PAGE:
"Gestern, heute, morgen"

Translation:Yesterday, today, tomorrow

June 11, 2013

18 Comments
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https://www.duolingo.com/profile/Matias426045

It translates "heuten, morgen" as "this Morning".


https://www.duolingo.com/profile/coto.i
  • 2619

Morning would be Morgen (capital M).


https://www.duolingo.com/profile/analogkid

Shouldn´t all the words be capitalized?


https://www.duolingo.com/profile/PatriciaJH

No, they're adverbs, not nouns -- in English and German both.

They tell us when something happened: yesterday, we went to the park. You say "on yesterday, we", not "on the yesterday". Even this little snippet expands to "on yesterday, on today, on tomorrow".

Now and again they get converted to nouns: "all our yesterdays have lighted fools the way to dusty death", but you can tell because you can use an article with them: "the yesterdays have lighted" -- "die Gestern beleuchtet" (I think...)

(Thanks for asking, it made wonder too, and figure it out)


https://www.duolingo.com/profile/learnwithLo

Well this is frustrating


https://www.duolingo.com/profile/John435505

Ieri, oggi, domani. 1963. Starring Sophia Loren & Marcello Mastroianni. Man muss sehen.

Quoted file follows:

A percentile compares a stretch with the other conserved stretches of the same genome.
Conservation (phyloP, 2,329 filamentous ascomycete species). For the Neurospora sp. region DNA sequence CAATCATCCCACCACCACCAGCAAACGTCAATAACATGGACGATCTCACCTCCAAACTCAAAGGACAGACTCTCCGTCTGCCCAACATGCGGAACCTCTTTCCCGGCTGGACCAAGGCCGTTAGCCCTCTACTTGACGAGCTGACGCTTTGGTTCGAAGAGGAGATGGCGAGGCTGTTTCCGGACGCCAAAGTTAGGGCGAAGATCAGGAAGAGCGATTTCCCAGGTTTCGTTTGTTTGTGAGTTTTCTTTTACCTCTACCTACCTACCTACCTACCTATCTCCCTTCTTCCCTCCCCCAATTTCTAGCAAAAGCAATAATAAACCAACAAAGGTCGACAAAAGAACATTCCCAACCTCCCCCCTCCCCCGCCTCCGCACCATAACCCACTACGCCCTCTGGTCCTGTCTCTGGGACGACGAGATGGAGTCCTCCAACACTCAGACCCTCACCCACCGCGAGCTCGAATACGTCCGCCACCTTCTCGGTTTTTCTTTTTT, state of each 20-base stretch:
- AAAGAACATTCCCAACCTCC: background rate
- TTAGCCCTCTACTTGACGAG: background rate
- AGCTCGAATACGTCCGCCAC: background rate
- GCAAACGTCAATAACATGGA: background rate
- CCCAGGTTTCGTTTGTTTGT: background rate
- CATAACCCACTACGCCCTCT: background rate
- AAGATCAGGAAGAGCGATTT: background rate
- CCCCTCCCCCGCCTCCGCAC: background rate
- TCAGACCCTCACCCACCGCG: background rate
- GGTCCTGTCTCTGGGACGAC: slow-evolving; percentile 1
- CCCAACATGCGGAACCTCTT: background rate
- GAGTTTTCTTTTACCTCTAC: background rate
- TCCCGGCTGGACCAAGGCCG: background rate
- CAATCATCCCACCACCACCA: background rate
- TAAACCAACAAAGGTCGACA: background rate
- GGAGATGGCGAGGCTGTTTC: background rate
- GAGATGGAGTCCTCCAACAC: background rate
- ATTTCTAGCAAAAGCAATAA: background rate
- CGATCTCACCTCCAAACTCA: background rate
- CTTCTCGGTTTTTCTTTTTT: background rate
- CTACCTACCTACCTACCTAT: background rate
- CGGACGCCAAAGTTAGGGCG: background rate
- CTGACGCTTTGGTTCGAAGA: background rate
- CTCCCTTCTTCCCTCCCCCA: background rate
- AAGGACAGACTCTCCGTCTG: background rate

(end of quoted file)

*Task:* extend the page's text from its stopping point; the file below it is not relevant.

https://www.duolingo.com/profile/jeanpaulsmit

Why can't it be Yesterday, now, tomorrow?


https://www.duolingo.com/profile/cbjj

heute means today, not now.


https://www.duolingo.com/profile/jobabel

This is the German title of the famous series finale of Star Trek: The Next Generation. Sadly, "All Good Things" does not seem to be a valid translation ;-)


https://www.duolingo.com/profile/chioma.arm

Confused. If Morgen is morning, why is it also translated to "tomorrow"?


https://www.duolingo.com/profile/coto.i
  • 2619

In German the first letter of a noun is capitalized. So these are actually two different words:

  1. (der) Morgen = (the) morning [NOUN]

  2. morgen = tomorrow [ADVERB]

More details here: https://jakubmarian.com/morgen-vs-am-morgen-vs-morgens-vs-morgen-fruh-in-german/


https://www.duolingo.com/profile/allie6398

how would you know if you said it during a conversation? do you put emphasis on the pronunciation in a certain way?


https://www.duolingo.com/profile/Tydal.

No, "der Morgen" (the morning) takes an article, "morgen" (tomorrow) does not. Plain and simple (besides that both words are used in different ways)


https://www.duolingo.com/profile/DanielAaroe

Can "Heut" be used for "today" too?


https://www.duolingo.com/profile/Tydal.

Yes and No. It's dialect, for example in Bavaria.


https://www.duolingo.com/profile/RebeccaMeh5

Heute, Morgen, Übermorgen~

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